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Please use this identifier to cite or link to this item: http://hdl.handle.net/123456789/15603

Title: Adherence to smoke-free policies in Ghana: Findings from a cross-sectional survey of hospitality venue owners and staff
Authors: Singh, Arti
Dobbie, Fiona
Kinnunen, Tarja I.
Okello, Gabriel
Semple, Sean
Okyere, Portia Boakye
Darlington Logo, Divine
Lartey, Kwabena Fosu
McNeil, Ann
Britton, John
Bauld, Linda
Owusu-Dabo, Ellis
Keywords: compliance
knowledge
hospitality
staff
Ghana
smoke-free policy
Issue Date: Nov-2020
Publisher: Tobacco Prevention & Cessation
Citation: Tobacco Prevention & Cessation
Abstract: INTRODUCTION Implementation of and compliance with smoke-free policies (SFPs) can be problematic in many low- and middle-income countries (LMICs) due to limited resources. This study evaluated knowledge, opinions and compliance related to Ghana’s SFPs among owners and staff of hospitality venues by city, staff designation, and venue type. METHODS A cross-sectional study design was used in venue types including hotels, bars, pubs and restaurants in the three cities of Kumasi, Accra, and Tamale, in Ghana. Data were collected between July and September 2019. Interviewer administered face-to-face surveys were conducted with owners and staff (n=142) recruited from randomly selected hospitality venues (n=154) in these three large cities of Ghana. The relationship between knowledge, opinions, and compliance items on SFPs, and city, venue type and staff designation was first studied using χ2 or a Fisher’s exact test, and then with univariate logistic regression model analysis. RESULTS Of the 142 respondents, some had heard of Ghana’s 2012 Tobacco Control Act (27.5%), smoking restriction in public places (29%), smoke-free places (22%), and display of ‘no smoking’ signage (6.3%). Knowledge levels were higher in Accra compared to Tamale (OR=3.08; 95% CI: 1.10–8.60). Staff designation and type of venue did not have any relationship with knowledge levels. Support for SFPs was over 80%, but opinions in support of SFPs were lower in Accra than Tamale (OR=0.25; 95% CI: 0.08–0.71). Compliance with SFPs was similar in the three cities. Hotels were three times more compliant compared to bars and pubs (OR=3.16; 95% CI: 1.48–6.71). CONCLUSIONS The study highlights the strong support for restriction of smoking in public places including hospitality venues despite poor knowledge and low compliance levels with the current SFPs. A review of the current SFP in Ghana together with education of hospitality staff on the benefits and requirements of SFPs is recommended.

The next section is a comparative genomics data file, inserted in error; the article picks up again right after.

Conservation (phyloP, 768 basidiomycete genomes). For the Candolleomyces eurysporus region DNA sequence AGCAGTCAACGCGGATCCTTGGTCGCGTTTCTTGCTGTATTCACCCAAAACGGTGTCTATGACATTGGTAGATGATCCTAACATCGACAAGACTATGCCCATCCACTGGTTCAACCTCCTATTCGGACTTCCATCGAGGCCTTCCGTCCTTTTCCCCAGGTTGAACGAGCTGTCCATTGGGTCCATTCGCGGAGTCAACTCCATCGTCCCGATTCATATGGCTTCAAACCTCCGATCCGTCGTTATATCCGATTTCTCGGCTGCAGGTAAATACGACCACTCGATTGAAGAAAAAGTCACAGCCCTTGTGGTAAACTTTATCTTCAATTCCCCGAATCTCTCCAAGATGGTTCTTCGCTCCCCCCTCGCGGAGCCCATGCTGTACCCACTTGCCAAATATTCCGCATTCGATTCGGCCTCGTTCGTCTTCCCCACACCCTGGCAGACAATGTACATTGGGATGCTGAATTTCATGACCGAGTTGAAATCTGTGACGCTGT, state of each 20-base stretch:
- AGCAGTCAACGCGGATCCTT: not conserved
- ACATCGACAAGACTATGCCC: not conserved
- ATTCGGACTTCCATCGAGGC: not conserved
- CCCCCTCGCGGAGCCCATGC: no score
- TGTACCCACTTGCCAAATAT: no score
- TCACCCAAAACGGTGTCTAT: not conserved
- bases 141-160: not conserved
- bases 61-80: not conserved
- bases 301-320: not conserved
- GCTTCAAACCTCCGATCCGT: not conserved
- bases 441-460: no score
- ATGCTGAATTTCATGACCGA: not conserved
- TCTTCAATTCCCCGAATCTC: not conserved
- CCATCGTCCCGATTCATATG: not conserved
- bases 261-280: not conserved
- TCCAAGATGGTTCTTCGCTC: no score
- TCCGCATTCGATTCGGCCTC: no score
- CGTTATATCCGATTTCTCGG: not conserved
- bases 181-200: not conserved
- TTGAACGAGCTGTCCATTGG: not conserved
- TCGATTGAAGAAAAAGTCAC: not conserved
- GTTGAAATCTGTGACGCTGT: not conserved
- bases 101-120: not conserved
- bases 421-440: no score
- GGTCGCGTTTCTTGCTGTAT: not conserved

Description: This article is published by Tobacco Prevention & Cessation and is also available at https://doi.org/10.18332/tpc/131058
URI: 10.18332/tpc/131058
http://hdl.handle.net/123456789/15603
Appears in Collections:College of Health Sciences

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